Ingenuity helicopter checks in with NASA from the surface of Mars

This week has been a big one for NASA and Mars, with the Perseverance rover landing on the Red Planet's surface. One of the more exciting experiments that Perseverance has taken to the surface of Mars is the Ingenuity helicopter. The first step in trying to fly Ingenuity on the surface of Mars is to deploy the helicopter from the rover and have it dial home.

Ingenuity dialed home this week, letting mission controllers on Earth know that it survived the terrifying seven-minute-long landing tucked underneath Perseverance. Perseverance touched down on the surface of Mars on February 18, and both it and Ingenuity are awake and communicating with controllers on Earth. Controllers at JPL received a downlink on Friday at 6:30 PM EST through the Mars Reconnaissance Orbiter, indicating that Ingenuity and its base station are both operating normally.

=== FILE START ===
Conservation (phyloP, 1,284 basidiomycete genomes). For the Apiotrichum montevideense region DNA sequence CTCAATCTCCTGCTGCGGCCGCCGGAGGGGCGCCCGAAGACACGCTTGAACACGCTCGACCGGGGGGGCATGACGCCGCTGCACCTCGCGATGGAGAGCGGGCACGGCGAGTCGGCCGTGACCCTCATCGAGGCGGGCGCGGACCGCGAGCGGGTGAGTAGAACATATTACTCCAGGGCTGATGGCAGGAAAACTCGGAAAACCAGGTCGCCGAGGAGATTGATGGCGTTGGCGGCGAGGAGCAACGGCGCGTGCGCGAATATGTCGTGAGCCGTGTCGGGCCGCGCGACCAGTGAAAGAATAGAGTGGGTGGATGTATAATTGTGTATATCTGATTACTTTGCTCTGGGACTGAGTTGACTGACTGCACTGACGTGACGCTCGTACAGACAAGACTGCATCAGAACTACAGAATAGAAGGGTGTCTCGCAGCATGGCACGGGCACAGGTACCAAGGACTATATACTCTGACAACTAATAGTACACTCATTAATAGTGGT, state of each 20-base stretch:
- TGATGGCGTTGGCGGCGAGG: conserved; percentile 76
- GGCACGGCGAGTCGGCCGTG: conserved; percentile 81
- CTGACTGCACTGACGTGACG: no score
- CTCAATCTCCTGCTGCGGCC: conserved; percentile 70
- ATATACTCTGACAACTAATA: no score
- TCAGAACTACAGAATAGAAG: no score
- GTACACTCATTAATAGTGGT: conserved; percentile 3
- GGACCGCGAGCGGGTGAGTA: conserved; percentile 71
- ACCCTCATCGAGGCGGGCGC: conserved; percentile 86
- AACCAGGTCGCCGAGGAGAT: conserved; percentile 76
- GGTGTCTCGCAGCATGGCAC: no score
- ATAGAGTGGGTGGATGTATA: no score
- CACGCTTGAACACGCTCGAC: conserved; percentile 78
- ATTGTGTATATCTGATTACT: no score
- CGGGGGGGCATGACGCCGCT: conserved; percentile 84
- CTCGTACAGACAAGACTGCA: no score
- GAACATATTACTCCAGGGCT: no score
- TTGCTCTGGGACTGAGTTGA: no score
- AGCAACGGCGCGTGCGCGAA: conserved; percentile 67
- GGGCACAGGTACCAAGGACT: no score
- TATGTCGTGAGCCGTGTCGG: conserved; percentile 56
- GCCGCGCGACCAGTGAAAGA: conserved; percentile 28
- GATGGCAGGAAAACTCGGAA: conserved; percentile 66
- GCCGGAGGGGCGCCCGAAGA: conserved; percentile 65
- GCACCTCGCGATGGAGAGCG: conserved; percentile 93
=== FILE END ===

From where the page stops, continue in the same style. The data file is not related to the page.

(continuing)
Tim Canham, Ingenuity Mars helicopter operations lead at JPL, said both the helicopter and its base station appear to be working great. He noted on Friday that the team would move forward with charging helicopter batteries on Saturday. On Saturday, February 20, the power-up procedure did happen to charge the six lithium-ion batteries to roughly 30 percent of their full capacity.

Data will be beamed back after reaching that charge level to help scientists determine how to proceed with future battery-charging sessions. The plan is to charge the helicopter batteries to about 35 percent over the next few days and conduct weekly charging sessions to keep the helicopter warm.

Currently, Perseverance is powering Ingenuity, but it will use its solar panels once deployed to the surface of Mars. Mission control says that after Perseverance deploys Ingenuity, the helicopter will have a 30-Martian-day test flight window that spans 31 days here on Earth. The helicopter will fly in a few months and will be the first flight of an aircraft on another world.